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When the skiing gets hairy

A nordic marathon can make a man out of you. And freeze your wig.



I'm sporting a frizzy Betty Page wig and breathing heavily. I've never been on skate skis before, and now I'm trying it in a 24-hour race with itchy wig hair in my eyes—but that's no excuse. The pack from a mass start at the Equinox Ski Challenge in West Yellowstone is starting to break up, and I'm already falling behind. Hell, I should be able to ski faster than I walk.

Or maybe not. Just 10 minutes into the 5.4-mile course on the Rendezvous Ski Trails I'm dead last, sliding bow-legged in search of a rhythm that will bring me a bit of momentum. It doesn't come, and by the half-hour mark I'm lapped by one racer after another—men, women, children—until it feels like I'm again among the pack just as I approach a big hill. The others cruise up from behind and tuck into a long, steep right-hand drop leading back toward the timing gate and warming hut.

I join them, confident at first in a clumsy tuck. I grew up downhill skiing. This shouldn't be a problem. But then as the track flattens out again my tuck collapses into a yard sale barrel roll. A woman wearing butterfly wings looks back and says, "That sounded like carnage." It feels like it, too. I collect my breath and poles and wig, and launch into a hobble. All I want to do is complete one lap and tag my wife, who will carry on for our team.

It's not that I hope to win this thing—not when some of the 88 contestants pass by me like superheros with facial hair. Three of the early front-runners in the men's division are bearded, and one is decked out in a Lycra suit that appears to be vintage 1980s. The man in this midnight-blue and flame-orange body sock is a lean and agile, late 40-something athlete. He's a bit older than me, and clearly 10 times faster.

The hirsute pack leaders will lap me three times before I make it back to race HQ and take a long break. I'll spend the next 22 hours watching them rack up more than 150 miles of nearly non-stop kicking and gliding around the Equinox course. These guys will average more than six miles an hour and cover ground equivalent to a round-trip between Missoula and Polson while I'll struggle to make a measly few laps. I have no place in what will become the battle of the ice beards.

Still, I feel right at home. The Equinox Ski Challenge is a celebration of community, great snow and lactic acid. It's a tiny frozen Mardi Gras, and it's entirely up to each one of us to decide when it's time to pass out.

Around late March when the sunny side of the calendar officially begins and the ski season starts its downward slide into spring, it's time to break out the wigs, costumes and race-worthy Nordic wear in West Yellowstone. Since 2007, the town by the eponymous park has been the site of the Equinox Ski Challenge, an annual charity race where racers finish as many laps as possible in three hours, six hours, 12 hours or, in the case of my wife and I, the 24-hour coup de grâce.

Funny outfits are optional, although it's part of the tradition. Going long distances is optional, too: No one is required to complete a set number of laps on the rolling course through a dense pine forest. Besides the hill where I crashed, the route is mostly a series of serene ups and downs over a deep snow base.

The combo start-and-finish line sits near a local street, with a nearby hotel and places to eat, ringed by competitors' tents and tech shelters for ski tune-ups and waxing. I cross it for the first time at lunchtime, after two hours of sweaty, clumsy huffing. Other racers are starting to lose track of the number of laps they've logged. But after just one go-around, I'm ready for a break.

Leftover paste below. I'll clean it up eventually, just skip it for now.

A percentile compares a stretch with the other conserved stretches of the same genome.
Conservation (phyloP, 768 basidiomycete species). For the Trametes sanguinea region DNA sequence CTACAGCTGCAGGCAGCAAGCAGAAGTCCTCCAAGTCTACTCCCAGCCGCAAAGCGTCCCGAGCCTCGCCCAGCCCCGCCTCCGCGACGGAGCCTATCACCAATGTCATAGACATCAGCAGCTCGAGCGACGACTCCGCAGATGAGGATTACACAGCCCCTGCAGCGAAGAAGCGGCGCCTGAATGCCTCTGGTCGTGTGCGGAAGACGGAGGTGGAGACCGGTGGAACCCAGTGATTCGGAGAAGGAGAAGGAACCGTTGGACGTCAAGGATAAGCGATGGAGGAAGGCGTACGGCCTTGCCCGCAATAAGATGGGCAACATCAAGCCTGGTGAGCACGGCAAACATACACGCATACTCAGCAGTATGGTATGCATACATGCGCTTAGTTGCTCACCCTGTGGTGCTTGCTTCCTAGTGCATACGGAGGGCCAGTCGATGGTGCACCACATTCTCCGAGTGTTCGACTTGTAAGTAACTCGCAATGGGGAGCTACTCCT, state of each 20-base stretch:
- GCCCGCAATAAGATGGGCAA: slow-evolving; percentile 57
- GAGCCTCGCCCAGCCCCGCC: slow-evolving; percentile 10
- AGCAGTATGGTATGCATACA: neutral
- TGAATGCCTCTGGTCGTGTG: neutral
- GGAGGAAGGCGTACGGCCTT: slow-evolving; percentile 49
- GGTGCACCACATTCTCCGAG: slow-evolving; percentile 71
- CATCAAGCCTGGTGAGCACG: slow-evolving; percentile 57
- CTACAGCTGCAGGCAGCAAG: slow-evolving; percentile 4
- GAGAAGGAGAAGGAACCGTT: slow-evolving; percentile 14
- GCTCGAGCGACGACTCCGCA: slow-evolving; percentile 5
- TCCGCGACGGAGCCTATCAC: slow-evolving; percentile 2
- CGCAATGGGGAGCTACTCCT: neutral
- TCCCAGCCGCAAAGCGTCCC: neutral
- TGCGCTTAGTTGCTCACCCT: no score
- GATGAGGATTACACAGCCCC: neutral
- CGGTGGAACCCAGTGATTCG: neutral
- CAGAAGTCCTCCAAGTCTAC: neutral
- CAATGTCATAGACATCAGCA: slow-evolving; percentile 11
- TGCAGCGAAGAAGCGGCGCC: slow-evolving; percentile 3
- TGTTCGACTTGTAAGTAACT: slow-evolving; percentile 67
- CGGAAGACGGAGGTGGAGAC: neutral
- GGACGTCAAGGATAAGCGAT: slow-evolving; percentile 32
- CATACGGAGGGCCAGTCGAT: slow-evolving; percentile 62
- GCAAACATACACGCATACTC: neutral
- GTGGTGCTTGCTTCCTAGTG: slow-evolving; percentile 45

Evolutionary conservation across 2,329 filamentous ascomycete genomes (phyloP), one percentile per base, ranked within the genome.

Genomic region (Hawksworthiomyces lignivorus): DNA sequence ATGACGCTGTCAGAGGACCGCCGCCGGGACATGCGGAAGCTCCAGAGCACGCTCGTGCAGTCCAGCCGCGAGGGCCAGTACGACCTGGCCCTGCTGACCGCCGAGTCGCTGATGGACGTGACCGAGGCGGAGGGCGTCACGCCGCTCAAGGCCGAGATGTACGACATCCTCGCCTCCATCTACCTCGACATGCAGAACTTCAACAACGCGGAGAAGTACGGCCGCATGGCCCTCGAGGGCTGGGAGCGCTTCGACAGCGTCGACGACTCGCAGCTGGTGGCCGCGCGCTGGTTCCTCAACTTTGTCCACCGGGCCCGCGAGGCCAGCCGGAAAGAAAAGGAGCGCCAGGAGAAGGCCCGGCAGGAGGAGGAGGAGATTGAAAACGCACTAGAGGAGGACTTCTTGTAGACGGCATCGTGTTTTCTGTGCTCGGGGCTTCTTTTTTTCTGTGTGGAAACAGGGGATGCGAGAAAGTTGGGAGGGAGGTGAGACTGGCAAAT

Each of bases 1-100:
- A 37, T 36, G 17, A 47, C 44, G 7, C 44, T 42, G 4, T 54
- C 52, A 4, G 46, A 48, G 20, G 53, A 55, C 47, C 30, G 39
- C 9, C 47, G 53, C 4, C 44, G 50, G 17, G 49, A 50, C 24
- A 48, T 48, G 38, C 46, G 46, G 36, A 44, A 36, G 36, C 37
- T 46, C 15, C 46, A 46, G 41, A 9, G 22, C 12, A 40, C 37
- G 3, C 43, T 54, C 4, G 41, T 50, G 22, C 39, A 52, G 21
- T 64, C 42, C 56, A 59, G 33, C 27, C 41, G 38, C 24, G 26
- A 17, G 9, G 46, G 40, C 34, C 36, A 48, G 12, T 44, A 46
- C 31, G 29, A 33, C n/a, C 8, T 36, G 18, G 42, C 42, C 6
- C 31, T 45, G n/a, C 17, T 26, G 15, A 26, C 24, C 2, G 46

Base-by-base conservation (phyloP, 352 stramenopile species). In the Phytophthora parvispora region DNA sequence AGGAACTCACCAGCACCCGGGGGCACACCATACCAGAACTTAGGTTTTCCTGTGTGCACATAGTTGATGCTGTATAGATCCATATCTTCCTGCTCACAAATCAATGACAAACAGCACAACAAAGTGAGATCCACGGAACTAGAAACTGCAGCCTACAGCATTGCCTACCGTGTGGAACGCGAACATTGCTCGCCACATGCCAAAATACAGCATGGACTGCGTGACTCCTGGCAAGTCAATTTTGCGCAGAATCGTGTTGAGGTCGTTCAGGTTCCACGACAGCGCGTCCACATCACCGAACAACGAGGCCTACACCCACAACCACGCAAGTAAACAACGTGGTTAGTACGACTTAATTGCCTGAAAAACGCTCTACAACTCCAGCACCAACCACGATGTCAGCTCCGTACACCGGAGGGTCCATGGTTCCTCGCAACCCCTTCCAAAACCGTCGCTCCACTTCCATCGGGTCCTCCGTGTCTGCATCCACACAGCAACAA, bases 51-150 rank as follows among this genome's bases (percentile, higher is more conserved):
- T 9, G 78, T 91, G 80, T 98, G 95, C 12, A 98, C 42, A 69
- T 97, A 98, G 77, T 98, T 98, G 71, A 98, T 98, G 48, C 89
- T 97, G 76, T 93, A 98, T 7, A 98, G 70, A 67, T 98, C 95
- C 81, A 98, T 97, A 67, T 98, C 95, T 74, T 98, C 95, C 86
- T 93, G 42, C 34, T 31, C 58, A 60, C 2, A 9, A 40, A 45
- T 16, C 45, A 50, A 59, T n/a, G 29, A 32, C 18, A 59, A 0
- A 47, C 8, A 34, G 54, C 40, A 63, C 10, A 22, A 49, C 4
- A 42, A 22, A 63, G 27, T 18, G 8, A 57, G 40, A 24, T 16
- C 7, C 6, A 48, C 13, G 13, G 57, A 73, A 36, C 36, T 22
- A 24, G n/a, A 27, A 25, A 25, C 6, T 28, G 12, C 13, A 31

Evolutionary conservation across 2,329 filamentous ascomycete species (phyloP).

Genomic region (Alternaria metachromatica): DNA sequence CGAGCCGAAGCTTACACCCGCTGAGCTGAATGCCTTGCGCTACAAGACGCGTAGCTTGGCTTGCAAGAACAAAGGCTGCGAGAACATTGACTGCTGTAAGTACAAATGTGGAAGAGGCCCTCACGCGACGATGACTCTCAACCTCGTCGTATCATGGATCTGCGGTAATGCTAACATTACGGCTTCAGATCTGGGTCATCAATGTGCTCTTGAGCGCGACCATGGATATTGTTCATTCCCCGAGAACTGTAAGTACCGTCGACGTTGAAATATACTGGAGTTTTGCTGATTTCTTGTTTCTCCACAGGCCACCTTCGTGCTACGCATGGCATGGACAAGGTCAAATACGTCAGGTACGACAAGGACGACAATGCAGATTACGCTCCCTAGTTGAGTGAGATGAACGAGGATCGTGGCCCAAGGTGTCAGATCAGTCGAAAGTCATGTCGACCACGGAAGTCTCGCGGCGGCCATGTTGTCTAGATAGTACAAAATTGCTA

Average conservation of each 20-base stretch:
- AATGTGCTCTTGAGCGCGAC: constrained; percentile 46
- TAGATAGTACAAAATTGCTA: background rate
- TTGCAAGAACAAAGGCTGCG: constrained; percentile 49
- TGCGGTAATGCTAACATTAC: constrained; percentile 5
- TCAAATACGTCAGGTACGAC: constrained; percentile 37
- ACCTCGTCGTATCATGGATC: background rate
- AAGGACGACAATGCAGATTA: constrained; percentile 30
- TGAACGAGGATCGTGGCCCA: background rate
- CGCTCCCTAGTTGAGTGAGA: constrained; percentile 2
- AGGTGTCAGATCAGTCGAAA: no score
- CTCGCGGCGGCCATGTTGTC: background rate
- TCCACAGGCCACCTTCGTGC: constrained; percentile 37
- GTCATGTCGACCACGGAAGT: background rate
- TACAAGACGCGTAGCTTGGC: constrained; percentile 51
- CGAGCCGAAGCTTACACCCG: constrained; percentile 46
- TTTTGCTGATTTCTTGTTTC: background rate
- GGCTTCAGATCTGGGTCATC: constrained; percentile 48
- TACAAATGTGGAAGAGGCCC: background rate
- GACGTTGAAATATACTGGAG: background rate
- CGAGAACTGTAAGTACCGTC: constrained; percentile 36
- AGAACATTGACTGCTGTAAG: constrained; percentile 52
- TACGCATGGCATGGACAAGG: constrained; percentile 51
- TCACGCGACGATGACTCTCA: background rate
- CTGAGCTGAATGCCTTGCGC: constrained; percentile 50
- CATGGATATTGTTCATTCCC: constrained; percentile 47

There at the finish line, thankfully, is my wife, Katie. She's wearing a shiny bridesmaid's dress and is laughing at me.

"What took you so long?" she asks. I tag her and send her off with a "you'll see" and a kiss, then head for the warming hut.

Inside it is Dan Cantrell, who lives in Big Sky and comes down to West Yellowstone to ski. He grew up on a cross-country ski course in Vermont, and some youthful enthusiasm left over from those years led him to volunteer as this year's race organizer. Cantrell took over from a National Outdoor Leadership School instructor named Sam Newbury, who dreamed up the idea of the challenge in 2006 while driving home from the 24 Hours of Moab mountain bike race.

"The Equinox Ski Challenge is such a uniquely focused race," Cantrell explains. "It's not all about competition, but instead, personal challenge and commitment."

The coziness of the hut helps me forge a deep commitment to sitting down. Next to me are Leila Sternman and Aaron Sinnard, a pair of 20-somethings from Bozeman. Sternman is eating a calorie-packed concoction made of peanut butter, pasta and soy sauce.

"I'm a little nervous my muscles will seize up," she says, motioning to the brown mush she's eating. "I'm working hard on electrolytes...and peanut butter."

When I tell them I'm happy to be only sore and not injured from my fall, Sinnard says, "I was coming up the hill behind you guys. You were talking or something, going real slow. And I was thinking, 'Wow, someone is actually slower than me.' I was barely moving. The craziest thing was how packed in we were and no one crashed into you. That was special. That was a good crash. Might be the best one here."

We laugh about me leaving a "man-shaped hole" in the course, then Sternman assures me that experiences and stories like mine are the real prize at events like the Equinox Challenge.

"It's, you know, type-two fun," she says. "It's not fun while you're doing it, but later you look back on it and say, 'Oh that was really fun. Remember that night when it was freezing and horrible?' That's type-two. And if you're lucky it's a mega moon tonight."

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